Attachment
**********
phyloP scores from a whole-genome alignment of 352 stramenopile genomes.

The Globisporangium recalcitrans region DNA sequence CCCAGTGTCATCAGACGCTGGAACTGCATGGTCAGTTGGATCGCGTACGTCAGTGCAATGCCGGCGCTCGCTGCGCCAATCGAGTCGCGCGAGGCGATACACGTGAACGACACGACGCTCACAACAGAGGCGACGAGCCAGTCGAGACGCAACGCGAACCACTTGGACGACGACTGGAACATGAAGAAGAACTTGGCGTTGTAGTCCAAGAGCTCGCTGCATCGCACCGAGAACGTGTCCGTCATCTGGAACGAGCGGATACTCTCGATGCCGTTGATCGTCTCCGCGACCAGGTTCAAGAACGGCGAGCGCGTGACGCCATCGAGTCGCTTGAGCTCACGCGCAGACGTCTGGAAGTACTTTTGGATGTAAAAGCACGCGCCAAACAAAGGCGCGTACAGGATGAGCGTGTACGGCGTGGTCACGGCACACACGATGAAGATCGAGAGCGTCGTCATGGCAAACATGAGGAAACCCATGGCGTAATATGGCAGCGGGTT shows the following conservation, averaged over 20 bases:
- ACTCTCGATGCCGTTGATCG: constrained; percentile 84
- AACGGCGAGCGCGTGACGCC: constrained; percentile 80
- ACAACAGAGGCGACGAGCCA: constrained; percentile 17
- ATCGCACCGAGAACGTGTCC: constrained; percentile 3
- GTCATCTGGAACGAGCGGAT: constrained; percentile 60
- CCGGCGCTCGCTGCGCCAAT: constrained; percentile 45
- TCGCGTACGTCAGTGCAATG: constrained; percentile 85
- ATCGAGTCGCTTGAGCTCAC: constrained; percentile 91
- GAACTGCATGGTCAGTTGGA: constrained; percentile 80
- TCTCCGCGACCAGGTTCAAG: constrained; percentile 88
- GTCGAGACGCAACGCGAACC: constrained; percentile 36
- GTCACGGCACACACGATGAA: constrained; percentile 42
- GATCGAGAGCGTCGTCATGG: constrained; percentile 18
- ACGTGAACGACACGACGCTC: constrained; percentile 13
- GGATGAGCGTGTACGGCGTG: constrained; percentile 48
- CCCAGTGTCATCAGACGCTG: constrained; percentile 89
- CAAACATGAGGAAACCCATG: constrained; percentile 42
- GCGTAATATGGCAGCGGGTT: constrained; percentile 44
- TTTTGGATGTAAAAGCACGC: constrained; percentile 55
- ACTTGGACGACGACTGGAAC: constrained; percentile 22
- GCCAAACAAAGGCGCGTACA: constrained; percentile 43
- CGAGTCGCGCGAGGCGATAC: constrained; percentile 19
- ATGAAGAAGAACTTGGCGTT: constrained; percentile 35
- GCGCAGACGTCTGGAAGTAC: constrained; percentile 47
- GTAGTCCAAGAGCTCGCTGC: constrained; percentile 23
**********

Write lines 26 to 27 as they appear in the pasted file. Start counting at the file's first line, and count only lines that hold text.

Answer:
- GCGCAGACGTCTGGAAGTAC: constrained; percentile 47
- GTAGTCCAAGAGCTCGCTGC: constrained; percentile 23